4 Top Causes of Chronic Sniffles

Find out what causes a persistent runny or stuffy nose, and how you can treat it.

Sanaz Majd, MD,
December 12, 2013
Episode #079

Page 2 of 2

Culprit #2: Nasal Irritants

Some people experience nasal symptoms from certain irritants that don’t necessarily cause the same immune response as an allergy.  These irritants are often changes in the weather (especially the dry, cold weather of the winter months), cigarette smoke, alcohol ingestion, air pollution, and the smell of chemicals or perfumes. These irritants cause the tiny blood vessels in the nose to open up and leak fluid.  This phenomenon is referred to as “vasomotor rhinitis,” and the treatment is a different prescription nasal spray that helps to close off these opened blood vessels.  Nasal saline irrigation can also help to cleanse these pesky irritants out of the nose.  If the culprit is job related, wear a mask. If your nose hates your or your partner’s perfume, stop using it.

Culprit #3: Medications

So you have a runny or stuffy nose that won’t let up – what’s the logical next step, you ask?  Let’s run to the drug store and try some of these over-the-counter nasal sprays, right?  Wrong!  Some of these OTC sprays can actually do the opposite in the long run!  Once the nasal spray wears off, your nose will run hard to place first place in that marathon. Your symptoms not only may return, but they return even worse.  Doctor’s call this a “rebound” phenomenon, in which spraying the nose causes you to want to spray even more and turns this into a nasty cycle of overuse and the sniffles.  Your nose actually becomes dependent on these sprays and wants more and more of it. Nasal saline products are fine, but I would avoid any OTC decongestant nasal sprays.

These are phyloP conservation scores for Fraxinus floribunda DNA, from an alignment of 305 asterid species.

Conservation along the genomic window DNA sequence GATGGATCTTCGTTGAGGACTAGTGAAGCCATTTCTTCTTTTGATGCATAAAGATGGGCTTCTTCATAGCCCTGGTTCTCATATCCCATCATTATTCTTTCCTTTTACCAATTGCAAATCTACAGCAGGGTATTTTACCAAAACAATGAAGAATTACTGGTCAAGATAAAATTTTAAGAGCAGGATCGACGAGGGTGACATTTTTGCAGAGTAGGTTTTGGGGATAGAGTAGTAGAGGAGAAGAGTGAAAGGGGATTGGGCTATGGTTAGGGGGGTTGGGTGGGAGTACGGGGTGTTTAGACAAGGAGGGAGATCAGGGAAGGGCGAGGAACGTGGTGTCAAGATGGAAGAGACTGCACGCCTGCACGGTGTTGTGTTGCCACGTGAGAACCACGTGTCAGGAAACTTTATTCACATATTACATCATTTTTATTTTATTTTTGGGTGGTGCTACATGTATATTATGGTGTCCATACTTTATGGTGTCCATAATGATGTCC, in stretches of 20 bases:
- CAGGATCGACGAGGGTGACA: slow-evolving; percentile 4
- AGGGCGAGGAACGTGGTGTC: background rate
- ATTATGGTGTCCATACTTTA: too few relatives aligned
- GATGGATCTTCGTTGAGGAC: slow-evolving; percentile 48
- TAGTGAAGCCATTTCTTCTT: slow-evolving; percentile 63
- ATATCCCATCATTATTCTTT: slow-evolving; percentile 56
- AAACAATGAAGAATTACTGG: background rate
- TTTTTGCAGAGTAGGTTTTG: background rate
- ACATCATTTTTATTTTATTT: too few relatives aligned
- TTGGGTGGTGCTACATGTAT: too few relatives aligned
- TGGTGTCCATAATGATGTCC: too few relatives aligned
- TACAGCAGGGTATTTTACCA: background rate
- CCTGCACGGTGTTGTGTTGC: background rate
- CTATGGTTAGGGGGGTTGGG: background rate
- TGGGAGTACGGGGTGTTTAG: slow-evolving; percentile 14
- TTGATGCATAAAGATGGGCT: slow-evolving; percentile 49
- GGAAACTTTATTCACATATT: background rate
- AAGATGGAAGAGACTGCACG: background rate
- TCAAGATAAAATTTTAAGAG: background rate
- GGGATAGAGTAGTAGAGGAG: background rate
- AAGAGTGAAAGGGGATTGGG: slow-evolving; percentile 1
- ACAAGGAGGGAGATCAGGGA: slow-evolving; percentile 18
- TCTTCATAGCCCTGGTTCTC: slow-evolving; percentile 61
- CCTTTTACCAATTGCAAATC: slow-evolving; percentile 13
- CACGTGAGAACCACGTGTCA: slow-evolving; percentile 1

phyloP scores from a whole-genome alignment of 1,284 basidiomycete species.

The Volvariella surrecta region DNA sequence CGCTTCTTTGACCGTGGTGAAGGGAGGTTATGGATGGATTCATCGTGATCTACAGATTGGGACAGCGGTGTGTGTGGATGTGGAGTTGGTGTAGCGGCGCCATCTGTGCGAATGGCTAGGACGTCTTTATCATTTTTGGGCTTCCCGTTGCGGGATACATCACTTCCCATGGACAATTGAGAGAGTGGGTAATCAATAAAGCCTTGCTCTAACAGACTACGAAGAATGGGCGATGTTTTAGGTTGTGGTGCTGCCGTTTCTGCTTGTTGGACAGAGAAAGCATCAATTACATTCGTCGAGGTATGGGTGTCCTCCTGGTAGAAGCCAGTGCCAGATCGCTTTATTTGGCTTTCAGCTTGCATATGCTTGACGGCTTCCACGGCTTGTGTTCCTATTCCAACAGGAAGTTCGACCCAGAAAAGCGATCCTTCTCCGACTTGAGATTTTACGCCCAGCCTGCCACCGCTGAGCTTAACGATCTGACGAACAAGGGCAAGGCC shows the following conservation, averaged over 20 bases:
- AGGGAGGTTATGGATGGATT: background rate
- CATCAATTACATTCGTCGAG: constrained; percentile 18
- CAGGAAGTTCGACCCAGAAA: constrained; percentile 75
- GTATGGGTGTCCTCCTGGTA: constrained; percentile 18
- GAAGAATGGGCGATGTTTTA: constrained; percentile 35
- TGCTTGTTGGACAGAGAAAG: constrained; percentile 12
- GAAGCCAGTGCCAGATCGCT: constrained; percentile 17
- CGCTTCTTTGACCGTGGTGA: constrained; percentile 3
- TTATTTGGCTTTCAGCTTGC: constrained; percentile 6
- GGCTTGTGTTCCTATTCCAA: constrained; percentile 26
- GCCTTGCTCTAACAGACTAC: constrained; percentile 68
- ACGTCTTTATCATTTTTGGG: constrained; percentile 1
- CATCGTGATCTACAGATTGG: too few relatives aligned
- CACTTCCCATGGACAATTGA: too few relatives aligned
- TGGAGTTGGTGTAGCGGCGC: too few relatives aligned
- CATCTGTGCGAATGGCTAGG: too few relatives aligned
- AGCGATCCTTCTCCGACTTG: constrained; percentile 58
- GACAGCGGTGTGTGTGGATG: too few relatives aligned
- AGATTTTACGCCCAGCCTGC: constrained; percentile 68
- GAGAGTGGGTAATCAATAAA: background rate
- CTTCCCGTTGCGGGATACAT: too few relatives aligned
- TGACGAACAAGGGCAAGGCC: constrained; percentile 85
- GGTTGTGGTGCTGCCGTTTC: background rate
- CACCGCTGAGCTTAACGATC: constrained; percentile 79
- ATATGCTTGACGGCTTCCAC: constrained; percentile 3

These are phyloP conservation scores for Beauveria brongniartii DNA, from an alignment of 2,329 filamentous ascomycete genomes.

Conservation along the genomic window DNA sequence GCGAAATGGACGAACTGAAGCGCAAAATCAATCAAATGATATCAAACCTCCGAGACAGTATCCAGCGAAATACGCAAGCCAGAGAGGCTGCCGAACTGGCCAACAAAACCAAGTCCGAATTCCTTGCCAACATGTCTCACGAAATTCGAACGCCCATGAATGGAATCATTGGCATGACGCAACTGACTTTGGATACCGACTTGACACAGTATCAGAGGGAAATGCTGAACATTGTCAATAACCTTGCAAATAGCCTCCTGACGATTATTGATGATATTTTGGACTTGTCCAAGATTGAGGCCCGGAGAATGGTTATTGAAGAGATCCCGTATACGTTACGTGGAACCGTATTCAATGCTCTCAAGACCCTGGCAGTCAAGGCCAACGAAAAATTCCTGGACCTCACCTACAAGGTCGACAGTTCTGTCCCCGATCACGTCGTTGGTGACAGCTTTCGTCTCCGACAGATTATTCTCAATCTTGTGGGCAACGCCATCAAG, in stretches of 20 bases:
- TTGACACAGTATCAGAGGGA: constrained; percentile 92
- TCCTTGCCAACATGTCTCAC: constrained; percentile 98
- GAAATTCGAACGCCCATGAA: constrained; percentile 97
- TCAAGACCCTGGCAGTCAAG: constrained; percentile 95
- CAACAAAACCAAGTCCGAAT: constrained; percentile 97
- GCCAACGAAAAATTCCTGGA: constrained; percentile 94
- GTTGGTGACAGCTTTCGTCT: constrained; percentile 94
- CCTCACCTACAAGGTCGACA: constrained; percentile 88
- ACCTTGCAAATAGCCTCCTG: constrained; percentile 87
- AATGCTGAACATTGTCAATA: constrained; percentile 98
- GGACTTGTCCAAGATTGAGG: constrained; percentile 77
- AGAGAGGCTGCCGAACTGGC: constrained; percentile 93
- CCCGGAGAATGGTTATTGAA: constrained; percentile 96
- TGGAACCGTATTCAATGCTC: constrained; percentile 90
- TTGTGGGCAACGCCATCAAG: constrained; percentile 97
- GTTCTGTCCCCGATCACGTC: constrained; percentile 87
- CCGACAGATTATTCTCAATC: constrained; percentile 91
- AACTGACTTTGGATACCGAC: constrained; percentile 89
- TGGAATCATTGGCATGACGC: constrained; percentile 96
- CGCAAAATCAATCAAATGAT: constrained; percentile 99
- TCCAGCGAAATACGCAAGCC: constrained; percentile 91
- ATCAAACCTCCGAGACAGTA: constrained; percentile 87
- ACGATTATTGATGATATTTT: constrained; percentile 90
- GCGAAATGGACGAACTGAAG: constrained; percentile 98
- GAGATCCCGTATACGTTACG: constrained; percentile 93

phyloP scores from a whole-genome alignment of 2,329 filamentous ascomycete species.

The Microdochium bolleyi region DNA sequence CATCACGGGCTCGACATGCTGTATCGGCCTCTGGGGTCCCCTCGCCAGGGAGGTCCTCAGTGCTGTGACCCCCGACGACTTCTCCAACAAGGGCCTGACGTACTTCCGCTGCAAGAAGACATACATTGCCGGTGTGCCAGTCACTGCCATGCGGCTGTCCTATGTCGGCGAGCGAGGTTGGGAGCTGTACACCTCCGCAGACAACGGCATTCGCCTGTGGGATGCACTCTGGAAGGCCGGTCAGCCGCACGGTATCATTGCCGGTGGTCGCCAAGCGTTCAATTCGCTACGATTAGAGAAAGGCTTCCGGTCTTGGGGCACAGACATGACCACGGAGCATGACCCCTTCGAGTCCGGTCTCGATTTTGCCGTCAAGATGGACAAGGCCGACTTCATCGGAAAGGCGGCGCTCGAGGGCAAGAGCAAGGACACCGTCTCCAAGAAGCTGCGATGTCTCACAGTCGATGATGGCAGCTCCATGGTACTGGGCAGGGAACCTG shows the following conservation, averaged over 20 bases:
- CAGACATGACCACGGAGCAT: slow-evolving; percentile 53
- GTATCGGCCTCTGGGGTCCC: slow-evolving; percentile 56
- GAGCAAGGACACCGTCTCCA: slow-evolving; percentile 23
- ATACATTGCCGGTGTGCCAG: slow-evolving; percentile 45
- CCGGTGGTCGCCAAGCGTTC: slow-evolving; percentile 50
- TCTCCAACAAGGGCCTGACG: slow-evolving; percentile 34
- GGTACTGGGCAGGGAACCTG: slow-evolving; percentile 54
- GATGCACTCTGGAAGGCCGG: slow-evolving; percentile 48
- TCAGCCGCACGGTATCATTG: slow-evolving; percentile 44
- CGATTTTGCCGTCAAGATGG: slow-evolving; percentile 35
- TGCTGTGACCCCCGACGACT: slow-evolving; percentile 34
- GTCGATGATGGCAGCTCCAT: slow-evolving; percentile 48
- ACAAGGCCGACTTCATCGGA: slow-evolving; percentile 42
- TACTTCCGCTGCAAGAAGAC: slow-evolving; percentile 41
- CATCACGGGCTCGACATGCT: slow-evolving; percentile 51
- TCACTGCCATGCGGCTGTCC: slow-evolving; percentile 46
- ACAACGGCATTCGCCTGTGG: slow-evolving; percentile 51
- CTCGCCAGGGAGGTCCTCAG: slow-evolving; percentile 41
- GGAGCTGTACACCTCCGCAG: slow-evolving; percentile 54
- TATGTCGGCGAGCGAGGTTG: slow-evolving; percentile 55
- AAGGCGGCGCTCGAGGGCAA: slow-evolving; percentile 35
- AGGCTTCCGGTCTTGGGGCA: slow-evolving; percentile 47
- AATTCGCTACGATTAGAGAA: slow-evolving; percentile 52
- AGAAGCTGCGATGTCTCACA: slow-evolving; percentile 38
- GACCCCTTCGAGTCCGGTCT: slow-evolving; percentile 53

There are other medications that can cause the snot to pour out or plug up.  These include some blood pressure medications, antipsychotics, antidepressants, hormonal contraceptives, prostate enlargement pills, and medicines used to treat erectile dysfunction.

Culprit #4: Pregnancy

Some women may experience stuffed nasal passages during their pregnancies.  It’s a normal phenomenon that occurs due to the body’s hormone changes.  Nasal saline and some over-the-counter antihistamines can help, but make sure to run any products by your obstetrician before you use them, even if they are over-the-counter.  Thankfully, pregnancy-related sniffles resolve within two weeks of delivery (when you’re probably too tired to even notice them).

And there you have it, 4 top causes of the chronic sniffles.  Don’t let your nose outrun you – visit your doctor for some tricks and tips to stop it in its tracks!

Please note that all content here is strictly for informational purposes only.  This content does not substitute any medical advice, and does not replace any medical judgment or reasoning by your own personal health provider.  Please always seek a licensed physician in your area regarding all health related questions and issues.

Tissue Box image courtesy of Shutterstock


Related Tips